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Ohio Judge Upholds Class Action Suit, Denies XTO Motion to Intervene

An Ohio judge has upheld a class action lawsuit against a Utica Shale driller, a decision that could release hundreds of landowners from undeveloped oil and natural gas lease agreements.

Monroe County Common Pleas Court Judge Ed Lane also ruled that XTO Energy, a subsidiary of ExxonMobil Corp., could not intervene in the class action case, Clyde A. Hupp et al. v. Beck Energy Corp. (No. 2011-345).

According to court documents, Ravenna, OH-based Beck signed oil and gas leases over the last 21 years with about 415 landowners in Monroe County, covering about 32,280 acres. Three landowners in the county filed suit in September 2011, arguing that their leases with Beck should be void because the company never drilled on about 21,000 acres. The court agreed on July 12, 2012 and voided Beck's leases with the three landowners, who filed for class action status one week later.

But court records show Beck sold the plaintiffs' deep drilling rights to XTO on Dec. 21, 2011.

"The plaintiffs note that for these landowners, they will undoubtedly receive none of the 'upfront' money on the lease, nor will they receive any increase in royalty over the base 12.5% in their Beck leases, and whatever new rate Beck negotiated for [themselves] in the assignment, perhaps as much as 17-18%," Lane wrote in his Feb. 8 ruling. "Thus, Beck may potentially pull $70,000 to $80,000 in upfront money out of Monroe County alone, while the landowners of the county receive nothing.

"In any event, the assignment is evidence for class certification purposes, as that all of these cases are identical and thus subject to class treatment."

In a separate ruling on Feb. 8, Lane ruled against XTO's request that the court be divested from the case, arguing that was not possible after the original complaint had been filed.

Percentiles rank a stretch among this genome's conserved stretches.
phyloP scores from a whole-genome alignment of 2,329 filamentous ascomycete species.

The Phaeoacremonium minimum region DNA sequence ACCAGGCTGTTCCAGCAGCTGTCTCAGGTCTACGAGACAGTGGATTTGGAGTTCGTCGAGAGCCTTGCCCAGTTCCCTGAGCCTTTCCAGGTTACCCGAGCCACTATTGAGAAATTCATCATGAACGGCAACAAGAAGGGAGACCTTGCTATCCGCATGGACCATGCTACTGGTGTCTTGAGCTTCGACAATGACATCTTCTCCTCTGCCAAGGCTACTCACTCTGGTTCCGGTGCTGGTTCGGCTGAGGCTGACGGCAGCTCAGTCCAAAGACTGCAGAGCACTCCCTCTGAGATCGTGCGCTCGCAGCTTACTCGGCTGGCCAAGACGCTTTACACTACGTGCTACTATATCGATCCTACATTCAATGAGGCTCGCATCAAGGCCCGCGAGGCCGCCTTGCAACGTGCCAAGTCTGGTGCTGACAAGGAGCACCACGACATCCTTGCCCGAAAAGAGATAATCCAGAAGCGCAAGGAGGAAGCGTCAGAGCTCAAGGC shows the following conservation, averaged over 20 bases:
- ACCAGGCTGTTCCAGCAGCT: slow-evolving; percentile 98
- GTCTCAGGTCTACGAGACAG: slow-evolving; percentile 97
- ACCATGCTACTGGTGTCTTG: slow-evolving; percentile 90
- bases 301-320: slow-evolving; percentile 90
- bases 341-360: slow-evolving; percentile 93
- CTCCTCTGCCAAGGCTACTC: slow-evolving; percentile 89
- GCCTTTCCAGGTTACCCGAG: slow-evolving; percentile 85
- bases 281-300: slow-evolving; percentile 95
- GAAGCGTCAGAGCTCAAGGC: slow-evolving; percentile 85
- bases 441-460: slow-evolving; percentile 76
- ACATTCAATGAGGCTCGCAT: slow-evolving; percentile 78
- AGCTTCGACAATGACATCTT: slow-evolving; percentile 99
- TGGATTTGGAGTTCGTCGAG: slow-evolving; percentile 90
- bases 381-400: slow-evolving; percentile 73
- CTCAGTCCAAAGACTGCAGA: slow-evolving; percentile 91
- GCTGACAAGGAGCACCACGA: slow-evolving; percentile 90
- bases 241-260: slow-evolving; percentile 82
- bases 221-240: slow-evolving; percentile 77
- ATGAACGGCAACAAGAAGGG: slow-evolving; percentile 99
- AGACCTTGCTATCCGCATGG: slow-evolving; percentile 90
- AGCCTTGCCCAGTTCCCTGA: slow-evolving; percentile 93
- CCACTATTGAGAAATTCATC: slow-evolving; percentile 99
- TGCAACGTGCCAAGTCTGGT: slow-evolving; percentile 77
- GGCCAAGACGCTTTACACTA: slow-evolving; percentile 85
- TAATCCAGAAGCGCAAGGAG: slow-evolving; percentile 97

"It is clear that XTO knew of this litigation and its potential consequences prior to purchasing the 'deep rights' to the plaintiff's leases, and well in advance of these plaintiffs' motion for summary judgment," Lane said. "This court has already determined that the leases XTO purchased are void. There is no reason for XTO to intervene at this time. They have no interest to protect."

It was not clear if Beck intends to appeal.

Three months before XTO acquired the plaintiffs' leases from Beck, the company secured leases with several landowners in neighboring Belmont County, OH, just north of Monroe County (see Shale Daily, Sept. 26, 2011). Although the terms of the lease agreements were not disclosed, a local newspaper reported that Belmont County landowners were paid as much as $4,950/acre and 19% for royalties.

Earlier this month, Ohio's Ninth Appellate District Court unanimously ruled that the City of Munroe Falls, in Summit County, had exceeded its authority when it ordered Beck to stop work on a natural gas well in 2011 (see Shale Daily, Feb. 8). The ruling was considered a setback to granting local governments "home rule" powers, which they could then use to regulate oil and gas activities (see Shale Daily, Sept. 5, 2012).

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